Rao should never have been charged: screening out racial profiling

Santina Rao finally had her charges of assault of a peace officer, resisting arrest and causing a disturbance dropped on July 7, 2020.  Finally.  This happened six months after she was racially profiled by Walmart security, falsely accused of shoplifting, then violently arrested by Halifax Regional Police after they interrogated her for her identification and other information, all in front of her two young children. 

As the Crown prosecutor Jane McDonald-Mills put it on July 7 in court, the Crown had, “concerns about a realistic prospect of conviction at this time.” She added that the Crown did not believe it was in the public interest to proceed with the charges. The court proceedings could have easily been avoided at the outset. The charges should never have been laid because there was really never a case.

Charges are laid once the Information is sworn before a justice of the peace. The information is the charge forming document and contains a description of the charges. In Nova Scotia, the police lay charges, and when they do, court proceedings begin. When police lay charges that eventually fail the test for prosecution, they cause harm in the form of stigma of the person accused, and conditions that place limitations on the person’s freedoms for charges that were unjustified from the outset. This is what happened to Rao.

An alternative is pre-charge screening by the Crown, where the Crown decides whether to lay charges only if there is a case for prosecution. There are already three jurisdictions in Canada where the Crown, not the police, decide whether charges should be laid: New Brunswick, British Columbia and Quebec. Pre-charge screening by the Crown, if it functioned properly, should take cases like Rao’s off the table before court proceedings begin.

The delays in her unjustified charges being dropped and had huge and negative impacts on her. As she wrote in the Halifax Examiner:

For the past 6.5 months, every day I’ve awakened feeling like I was failing, while the charges hung over my head. Even though countless people reached out with their support, I felt alone and alienated.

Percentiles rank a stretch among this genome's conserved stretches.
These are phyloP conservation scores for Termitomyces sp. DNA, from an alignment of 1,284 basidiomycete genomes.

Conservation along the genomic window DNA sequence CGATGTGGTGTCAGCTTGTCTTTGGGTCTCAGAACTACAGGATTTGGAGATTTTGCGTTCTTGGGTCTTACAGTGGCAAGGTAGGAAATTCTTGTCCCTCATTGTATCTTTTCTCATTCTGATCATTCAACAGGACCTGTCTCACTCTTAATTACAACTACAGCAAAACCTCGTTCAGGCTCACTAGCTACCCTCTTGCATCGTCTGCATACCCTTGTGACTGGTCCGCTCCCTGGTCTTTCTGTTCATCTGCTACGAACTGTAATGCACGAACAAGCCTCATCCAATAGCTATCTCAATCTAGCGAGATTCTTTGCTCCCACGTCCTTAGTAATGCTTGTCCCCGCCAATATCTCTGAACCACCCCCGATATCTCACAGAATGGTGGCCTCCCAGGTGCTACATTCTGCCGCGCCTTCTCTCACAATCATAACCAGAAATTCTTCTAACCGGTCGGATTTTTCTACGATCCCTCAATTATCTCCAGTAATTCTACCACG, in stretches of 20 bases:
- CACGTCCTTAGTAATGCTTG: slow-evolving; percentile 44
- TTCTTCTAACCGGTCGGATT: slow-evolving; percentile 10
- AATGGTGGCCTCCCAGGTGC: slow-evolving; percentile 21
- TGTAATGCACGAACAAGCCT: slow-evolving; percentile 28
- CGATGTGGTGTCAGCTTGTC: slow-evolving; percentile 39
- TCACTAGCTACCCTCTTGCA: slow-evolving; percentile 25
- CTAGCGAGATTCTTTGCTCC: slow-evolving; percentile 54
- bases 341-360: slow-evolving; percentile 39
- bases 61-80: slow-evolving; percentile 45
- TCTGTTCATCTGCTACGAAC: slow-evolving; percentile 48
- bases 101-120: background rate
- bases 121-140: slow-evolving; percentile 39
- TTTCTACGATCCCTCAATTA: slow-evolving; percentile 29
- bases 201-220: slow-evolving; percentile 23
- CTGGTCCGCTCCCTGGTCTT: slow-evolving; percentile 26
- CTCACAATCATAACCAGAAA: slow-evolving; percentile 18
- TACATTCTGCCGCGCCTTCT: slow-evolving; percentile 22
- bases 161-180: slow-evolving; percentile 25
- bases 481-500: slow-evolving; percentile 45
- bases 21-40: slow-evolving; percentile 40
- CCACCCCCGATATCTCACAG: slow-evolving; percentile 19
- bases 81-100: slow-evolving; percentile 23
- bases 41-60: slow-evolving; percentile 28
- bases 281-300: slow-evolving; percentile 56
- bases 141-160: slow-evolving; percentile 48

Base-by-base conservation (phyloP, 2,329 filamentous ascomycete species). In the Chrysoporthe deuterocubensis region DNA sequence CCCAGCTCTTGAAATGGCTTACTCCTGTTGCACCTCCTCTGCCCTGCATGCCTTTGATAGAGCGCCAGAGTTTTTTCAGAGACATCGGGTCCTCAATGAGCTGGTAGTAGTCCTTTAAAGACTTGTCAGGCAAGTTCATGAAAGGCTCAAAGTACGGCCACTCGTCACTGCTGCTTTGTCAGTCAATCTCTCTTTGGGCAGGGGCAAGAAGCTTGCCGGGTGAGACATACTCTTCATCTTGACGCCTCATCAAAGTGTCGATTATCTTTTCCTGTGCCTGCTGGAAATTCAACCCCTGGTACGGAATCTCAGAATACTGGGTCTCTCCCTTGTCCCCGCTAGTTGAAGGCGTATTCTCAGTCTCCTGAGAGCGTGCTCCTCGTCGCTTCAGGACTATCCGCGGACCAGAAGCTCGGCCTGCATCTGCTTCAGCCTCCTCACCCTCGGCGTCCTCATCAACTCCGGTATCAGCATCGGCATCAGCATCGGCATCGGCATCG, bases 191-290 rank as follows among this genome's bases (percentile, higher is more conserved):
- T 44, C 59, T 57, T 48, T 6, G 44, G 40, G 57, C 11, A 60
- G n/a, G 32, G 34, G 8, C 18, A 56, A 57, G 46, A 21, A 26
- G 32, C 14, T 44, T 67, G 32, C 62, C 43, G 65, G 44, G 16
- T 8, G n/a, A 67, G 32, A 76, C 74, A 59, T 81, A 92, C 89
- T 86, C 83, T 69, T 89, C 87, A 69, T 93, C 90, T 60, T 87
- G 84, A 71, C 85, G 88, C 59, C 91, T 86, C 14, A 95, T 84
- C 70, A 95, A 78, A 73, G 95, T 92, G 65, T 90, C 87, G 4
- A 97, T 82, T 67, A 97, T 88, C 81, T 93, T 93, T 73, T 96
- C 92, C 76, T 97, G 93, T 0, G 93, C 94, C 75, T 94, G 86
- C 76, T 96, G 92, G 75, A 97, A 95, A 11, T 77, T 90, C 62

As I look back at the entire situation, I will continue to be alienated, because I was, and always will be to others, “that Black girl who got assaulted in WalMart,” and people will remember me for the horrible trauma my babies and I suffered through.

Yes, I am happy the charges have been dropped. But that means there’s something new I need to fight for: the justice from the fact that a WalMart employee took it upon themselves to racially profile me, call HRP, and tell them whatever, so they’d send as many police officers as they did just for me, unarmed, and my two babies.

I suffered a broken wrist, concussion, and lacerations to my body.

The charges are dropped, but there is no justice for me. I am still currently banned from all WalMart properties, even though there was never any theft in the first place.

Pre-charge screening by the Crown is an improvement. But more should be demanded than just this bare minimum. An additional filter should be put in place. Cases where police street-checked or otherwise unlawfully stopped a Black or other racialized person, and charges arose out of reactions to the illegal treatment, should be screened out.

As the Wortly Report on police street checks in Nova Scotia revealed, Black people in the province have been street-checked at 5-times the rate of their representation in the population. These illegal stops, if they result in charges related to opposing police treatment, such as Rao’s case, should never be considered in the public interest to prosecute, as that would simply validate racial profiling. The public interest test for prosecution includes whether prosecution of the case would cause loss of public confidence in the administration of justice. The public should lose confidence if illegal and racist conduct by the police is validated.

The problem of Black and other racialized people being put through the courts without legal justification is likely huge. How many cases are there, which did not get the attention of Rao’s, where police street checks resulted in charges that were eventually withdrawn much later? Or even worse, where the stress of having charges hanging overhead, and no trust that the justice system would work in their favour, resulted in guilty pleas just to ease the burden?

Pre-charge screening does not automatically remove bias and racism from the equation. Evidence has shown (1, 2, 3) that Black and Indigenous people regularly received harsher sentences and denial of release on bail than white counterparts in similar circumstances. This is the result of systemic biases in prosecution and at the judicial level. These larger problems must still be addressed. But pre-charge screening is a small measure to take away some power from police, on the way to much larger, systemic changes.

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